This is perhaps my favourite reason for joining a team. It’s clear from some teams I’m part of there are a number of members who have invested in the author. Not just from buying, reading, reviewing and promoting the author’s work but more significantly in prayerful support and encouragement. The tribe is also a great source of ideas for authors.

4. Team members invest in each other

Similarly, there is a delightful camaraderie that has developed within some of the teams. When prayer is needed, the call goes out. In recent days, there has been an instance where one person asked for prayer and within days had other entire prayer communities petitioning the Lord due to other people’s prayer chains being engaged.

5. Authors establish closer ties to key people in their tribe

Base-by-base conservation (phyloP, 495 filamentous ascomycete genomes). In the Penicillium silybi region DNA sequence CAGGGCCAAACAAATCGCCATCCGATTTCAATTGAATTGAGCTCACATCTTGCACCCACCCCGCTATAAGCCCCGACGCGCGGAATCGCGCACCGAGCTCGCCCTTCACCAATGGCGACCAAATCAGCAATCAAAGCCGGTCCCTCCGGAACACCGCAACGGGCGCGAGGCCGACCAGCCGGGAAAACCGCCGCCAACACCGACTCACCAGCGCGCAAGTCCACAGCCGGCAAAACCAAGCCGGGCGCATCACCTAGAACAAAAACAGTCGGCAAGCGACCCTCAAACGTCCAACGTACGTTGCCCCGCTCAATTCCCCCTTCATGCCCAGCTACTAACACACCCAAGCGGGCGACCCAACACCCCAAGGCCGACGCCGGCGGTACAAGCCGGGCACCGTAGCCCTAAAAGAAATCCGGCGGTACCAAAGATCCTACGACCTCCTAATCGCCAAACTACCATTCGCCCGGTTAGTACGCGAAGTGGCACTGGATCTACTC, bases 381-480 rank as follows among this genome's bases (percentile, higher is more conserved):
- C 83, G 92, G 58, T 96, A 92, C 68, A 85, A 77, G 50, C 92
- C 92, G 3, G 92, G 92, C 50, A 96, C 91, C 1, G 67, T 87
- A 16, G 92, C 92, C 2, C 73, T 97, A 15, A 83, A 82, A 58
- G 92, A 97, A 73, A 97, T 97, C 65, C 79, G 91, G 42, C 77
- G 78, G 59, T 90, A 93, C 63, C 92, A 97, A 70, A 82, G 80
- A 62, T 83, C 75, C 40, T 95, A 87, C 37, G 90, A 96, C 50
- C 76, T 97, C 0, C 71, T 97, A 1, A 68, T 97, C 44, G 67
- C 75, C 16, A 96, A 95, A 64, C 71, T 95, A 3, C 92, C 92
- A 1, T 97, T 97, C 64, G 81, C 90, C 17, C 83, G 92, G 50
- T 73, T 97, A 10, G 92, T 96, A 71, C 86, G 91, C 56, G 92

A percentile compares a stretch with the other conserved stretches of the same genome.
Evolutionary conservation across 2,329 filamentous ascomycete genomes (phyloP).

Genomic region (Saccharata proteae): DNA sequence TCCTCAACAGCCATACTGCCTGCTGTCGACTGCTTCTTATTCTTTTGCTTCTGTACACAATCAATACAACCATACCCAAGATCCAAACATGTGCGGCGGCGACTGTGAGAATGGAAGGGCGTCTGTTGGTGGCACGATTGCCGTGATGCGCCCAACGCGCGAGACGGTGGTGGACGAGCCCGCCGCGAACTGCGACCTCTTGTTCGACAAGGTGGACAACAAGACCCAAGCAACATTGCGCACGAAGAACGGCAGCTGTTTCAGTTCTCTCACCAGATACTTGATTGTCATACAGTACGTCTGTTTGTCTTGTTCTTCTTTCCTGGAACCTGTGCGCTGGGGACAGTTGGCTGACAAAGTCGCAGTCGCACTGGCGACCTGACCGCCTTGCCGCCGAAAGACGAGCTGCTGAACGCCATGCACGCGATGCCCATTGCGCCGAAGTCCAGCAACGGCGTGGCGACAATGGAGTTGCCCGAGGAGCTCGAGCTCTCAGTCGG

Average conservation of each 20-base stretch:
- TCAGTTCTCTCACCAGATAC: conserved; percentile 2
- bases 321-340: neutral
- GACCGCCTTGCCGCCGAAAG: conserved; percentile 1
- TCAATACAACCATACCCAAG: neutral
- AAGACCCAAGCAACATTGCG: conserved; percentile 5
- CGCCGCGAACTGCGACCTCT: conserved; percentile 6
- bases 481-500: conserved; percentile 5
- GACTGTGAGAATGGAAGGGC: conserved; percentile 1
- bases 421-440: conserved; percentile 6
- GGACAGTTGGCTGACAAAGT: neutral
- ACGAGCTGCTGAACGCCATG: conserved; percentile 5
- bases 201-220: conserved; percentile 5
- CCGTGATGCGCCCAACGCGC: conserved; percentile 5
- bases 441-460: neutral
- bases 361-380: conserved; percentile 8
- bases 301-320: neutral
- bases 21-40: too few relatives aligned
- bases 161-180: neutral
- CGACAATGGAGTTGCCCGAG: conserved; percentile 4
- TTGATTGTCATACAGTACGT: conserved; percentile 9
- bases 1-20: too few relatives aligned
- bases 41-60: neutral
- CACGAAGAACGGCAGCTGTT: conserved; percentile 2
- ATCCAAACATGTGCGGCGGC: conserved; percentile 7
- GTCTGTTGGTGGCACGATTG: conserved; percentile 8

Certainly there are many other ways authors are able to connect with readers. But as with any relationship, these ones build over time and I’ve seen authors seek out their tribe for advice on new material, promotional ideas, covers, their website appearance, etc. The team becomes an author’s unofficial Mastermind group.

Some Observations

As you’d expect what may work for one author may not work for another.

1. The size of your Launch Team is likely to reflect the size of your existing following

I don’t think a Launch team is a short cut solution to getting a massive following. A subset of your existing community of followers will provide the core of the launch team. But over time this can build.

2. The author needs to actively participate

Teams need leaders. For a new team to gain momentum, the author needs to get things moving and keep checking in regularly. This will create momentum and the members will start to become active participants.

3. The old 80/20 rule probably applies

This is purely based on my observations but generally 80% of team activity is driven by 20% of members. This may also apply to pre-sales and reviews, etc., but I don’t know. Chat with an author who has run one.

4. Meeting Place